£30000 - £35000 per annum: Recruitment Genius: Working closely with the market...

Recruitment Genius: Sales Executive - CAD Software Solutions Sales

£20000 - £50000 per annum: Recruitment Genius: A reputable company, famed for ...

Ashdown Group: Client Accountant Team Manager - Reading

Negotiable: Ashdown Group: The Ashdown Group has been engaged by a highly resp...

Day In a Page

Read Next
 

Letter from the Education Editor: This shocking abuse of teachers should be taken seriously

Richard Garner
Brand loyalty: businessmen Stuart Rose (pictured with David Cameron at the Conservative conference in 2010) was among the signatories  

So, the people who always support the Tories... are supporting the Tories? Has the world gone mad?

Mark Steel
War with Isis: Iraq declares victory in the battle for Tikrit - but militants make make ominous advances in neighbouring Syria's capital

War with Isis

Iraq declares victory in the battle for Tikrit - but militants make make ominous advances in neighbouring Syria
Scientists develop mechanical spring-loaded leg brace to improve walking

A spring in your step?

Scientists develop mechanical leg brace to help take a load off
Peter Ackroyd on Alfred Hitchcock: How London shaped the director's art and obsessions

Peter Ackroyd on Alfred Hitchcock

Ackroyd has devoted his literary career to chronicling the capital and its characters. He tells John Walsh why he chose the master of suspense as his latest subject
Ryan Reynolds interview: The actor is branching out with Nazi art-theft drama Woman in Gold

Ryan Reynolds branches out in Woman in Gold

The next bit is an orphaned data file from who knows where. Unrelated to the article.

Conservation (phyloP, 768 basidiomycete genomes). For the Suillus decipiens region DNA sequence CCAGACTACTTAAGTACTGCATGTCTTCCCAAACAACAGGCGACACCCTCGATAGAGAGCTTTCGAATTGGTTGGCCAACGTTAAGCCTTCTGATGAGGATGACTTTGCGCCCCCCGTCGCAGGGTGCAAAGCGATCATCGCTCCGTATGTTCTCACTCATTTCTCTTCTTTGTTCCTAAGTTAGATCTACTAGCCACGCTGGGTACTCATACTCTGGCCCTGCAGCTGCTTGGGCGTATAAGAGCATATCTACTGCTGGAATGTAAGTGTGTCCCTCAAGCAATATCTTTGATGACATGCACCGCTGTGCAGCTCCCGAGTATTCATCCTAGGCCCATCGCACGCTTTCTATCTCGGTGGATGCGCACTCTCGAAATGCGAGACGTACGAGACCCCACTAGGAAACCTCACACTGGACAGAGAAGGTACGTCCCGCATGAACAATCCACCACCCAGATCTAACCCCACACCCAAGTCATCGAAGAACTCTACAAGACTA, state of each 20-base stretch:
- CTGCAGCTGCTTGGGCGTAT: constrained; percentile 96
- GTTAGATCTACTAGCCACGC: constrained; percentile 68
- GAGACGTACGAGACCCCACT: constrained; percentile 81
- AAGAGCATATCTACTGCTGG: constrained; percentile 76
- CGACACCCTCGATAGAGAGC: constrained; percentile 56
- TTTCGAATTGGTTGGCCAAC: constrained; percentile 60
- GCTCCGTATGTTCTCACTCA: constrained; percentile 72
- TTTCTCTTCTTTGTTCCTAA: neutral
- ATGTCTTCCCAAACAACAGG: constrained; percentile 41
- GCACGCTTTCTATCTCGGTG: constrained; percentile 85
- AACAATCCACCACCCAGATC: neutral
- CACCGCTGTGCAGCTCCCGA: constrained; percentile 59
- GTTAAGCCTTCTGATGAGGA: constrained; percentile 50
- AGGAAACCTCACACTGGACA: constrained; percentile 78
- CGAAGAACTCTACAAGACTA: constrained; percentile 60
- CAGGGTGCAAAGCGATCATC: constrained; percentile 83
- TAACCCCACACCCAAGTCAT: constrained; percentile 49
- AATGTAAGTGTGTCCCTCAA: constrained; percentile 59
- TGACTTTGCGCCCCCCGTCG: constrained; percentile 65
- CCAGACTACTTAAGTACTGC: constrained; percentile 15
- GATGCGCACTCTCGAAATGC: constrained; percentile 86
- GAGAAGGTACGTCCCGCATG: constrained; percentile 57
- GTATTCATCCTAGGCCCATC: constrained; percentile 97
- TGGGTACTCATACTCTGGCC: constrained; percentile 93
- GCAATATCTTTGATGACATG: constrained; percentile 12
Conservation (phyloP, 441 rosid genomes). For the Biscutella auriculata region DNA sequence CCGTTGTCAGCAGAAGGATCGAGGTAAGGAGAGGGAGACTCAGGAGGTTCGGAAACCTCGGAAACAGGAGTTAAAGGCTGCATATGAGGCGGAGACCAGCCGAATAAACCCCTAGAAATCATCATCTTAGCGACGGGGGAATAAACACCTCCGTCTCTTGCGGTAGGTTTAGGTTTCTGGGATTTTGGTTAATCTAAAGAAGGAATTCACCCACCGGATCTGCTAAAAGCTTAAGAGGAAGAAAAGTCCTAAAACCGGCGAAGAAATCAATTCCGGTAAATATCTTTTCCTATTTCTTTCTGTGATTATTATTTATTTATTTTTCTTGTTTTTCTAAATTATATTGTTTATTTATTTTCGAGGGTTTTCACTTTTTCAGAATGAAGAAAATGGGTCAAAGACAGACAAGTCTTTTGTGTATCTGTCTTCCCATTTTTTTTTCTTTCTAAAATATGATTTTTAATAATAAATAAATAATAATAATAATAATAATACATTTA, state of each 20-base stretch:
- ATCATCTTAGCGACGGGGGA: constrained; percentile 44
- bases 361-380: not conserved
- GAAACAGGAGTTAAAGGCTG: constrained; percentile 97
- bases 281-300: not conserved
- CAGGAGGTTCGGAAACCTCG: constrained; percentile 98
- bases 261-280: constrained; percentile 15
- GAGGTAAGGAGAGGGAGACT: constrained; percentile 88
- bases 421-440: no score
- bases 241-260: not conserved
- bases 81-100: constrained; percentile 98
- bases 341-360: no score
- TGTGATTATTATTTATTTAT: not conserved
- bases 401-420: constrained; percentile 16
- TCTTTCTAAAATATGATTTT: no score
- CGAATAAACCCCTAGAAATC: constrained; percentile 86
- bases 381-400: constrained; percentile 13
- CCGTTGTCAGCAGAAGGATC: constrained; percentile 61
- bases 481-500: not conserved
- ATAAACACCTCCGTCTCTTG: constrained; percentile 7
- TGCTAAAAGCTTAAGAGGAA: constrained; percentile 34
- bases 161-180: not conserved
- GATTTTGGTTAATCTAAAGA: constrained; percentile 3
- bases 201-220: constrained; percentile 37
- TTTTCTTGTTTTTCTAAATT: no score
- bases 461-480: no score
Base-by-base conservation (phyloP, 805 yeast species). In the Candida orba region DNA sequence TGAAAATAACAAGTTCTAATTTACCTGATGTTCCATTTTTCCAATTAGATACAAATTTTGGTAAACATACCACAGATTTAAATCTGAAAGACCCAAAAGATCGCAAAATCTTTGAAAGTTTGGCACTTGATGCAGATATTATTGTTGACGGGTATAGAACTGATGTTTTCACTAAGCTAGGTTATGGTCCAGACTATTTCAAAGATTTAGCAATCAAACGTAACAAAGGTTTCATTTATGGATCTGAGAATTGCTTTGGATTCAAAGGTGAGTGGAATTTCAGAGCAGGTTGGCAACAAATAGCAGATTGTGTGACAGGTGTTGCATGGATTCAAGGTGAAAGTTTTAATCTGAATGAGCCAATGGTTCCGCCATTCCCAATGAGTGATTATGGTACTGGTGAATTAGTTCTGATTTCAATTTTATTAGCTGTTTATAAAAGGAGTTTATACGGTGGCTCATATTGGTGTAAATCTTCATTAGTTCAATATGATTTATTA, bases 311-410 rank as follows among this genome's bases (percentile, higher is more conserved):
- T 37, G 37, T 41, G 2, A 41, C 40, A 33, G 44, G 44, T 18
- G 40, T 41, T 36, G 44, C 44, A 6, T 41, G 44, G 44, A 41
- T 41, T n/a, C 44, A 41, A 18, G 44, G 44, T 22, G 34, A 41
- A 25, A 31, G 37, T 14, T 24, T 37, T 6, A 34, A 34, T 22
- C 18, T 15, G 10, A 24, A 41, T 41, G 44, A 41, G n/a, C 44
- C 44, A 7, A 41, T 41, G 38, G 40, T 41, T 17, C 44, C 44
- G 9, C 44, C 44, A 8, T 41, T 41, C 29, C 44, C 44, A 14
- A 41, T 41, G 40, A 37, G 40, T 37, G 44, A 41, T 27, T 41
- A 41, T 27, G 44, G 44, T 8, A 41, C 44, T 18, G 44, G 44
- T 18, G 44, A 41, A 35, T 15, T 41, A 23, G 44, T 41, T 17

For every box-office smash in Ryan Reynolds' Hollywood career, there's always been a misconceived let-down. It's time for a rethink and a reboot, the actor tells James Mottram
Why Robin Williams safeguarded himself against a morbid trend in advertising

Stars safeguard against morbid advertising

As film-makers and advertisers make increasing posthumous use of celebrities' images, some stars are finding new ways of ensuring that they rest in peace
The UK horticulture industry is facing a skills crisis - but Great Dixter aims to change all that

UK horticulture industry facing skills crisis

Great Dixter manor house in East Sussex is encouraging people to work in the industry by offering three scholarships a year to students, as well as generous placements
Hack Circus aims to turn the rule-abiding approach of TED talks on its head

Hack Circus: Technology, art and learning

Hack Circus aims to turn the rule-abiding approach of TED talks on its head. Rhodri Marsden meets mistress of ceremonies Leila Johnston
Sevenoaks is split over much-delayed decision on controversial grammar school annexe

Sevenoaks split over grammar school annexe

If Weald of Kent Grammar School is given the go-ahead for an annexe in leafy Sevenoaks, it will be the first selective state school to open in 50 years
10 best compact cameras

A look through the lens: 10 best compact cameras

If your smartphone won’t quite cut it, it’s time to invest in a new portable gadget
Paul Scholes column: Ross Barkley played well against Italy but he must build on that. His time to step up and seize that England No 10 shirt is now

Paul Scholes column

Ross Barkley played well against Italy but he must build on that. His time to step up and seize that England No 10 shirt is now
Why Michael Carrick is still proving an enigma for England

Why Carrick is still proving an enigma for England

Manchester United's talented midfielder has played international football for almost 14 years yet, frustratingly, has won only 32 caps, says Sam Wallace
Tracey Neville: The netball coach who is just as busy as her brothers, Gary and Phil

Tracey Neville is just as busy as her brothers, Gary and Phil

The former player on how she is finding time to coach both Manchester Thunder in the Superleague and England in this year's World Cup
General Election 2015: The masterminds behind the scenes

The masterminds behind the election

How do you get your party leader to embrace a message and then stick to it? By employing these people
Machine Gun America: The amusement park where teenagers go to shoot a huge range of automatic weapons

Machine Gun America

The amusement park where teenagers go to shoot a huge range of automatic weapons
The ethics of pet food: Why are we are so selective in how we show animals our love?

The ethics of pet food

Why are we are so selective in how we show animals our love?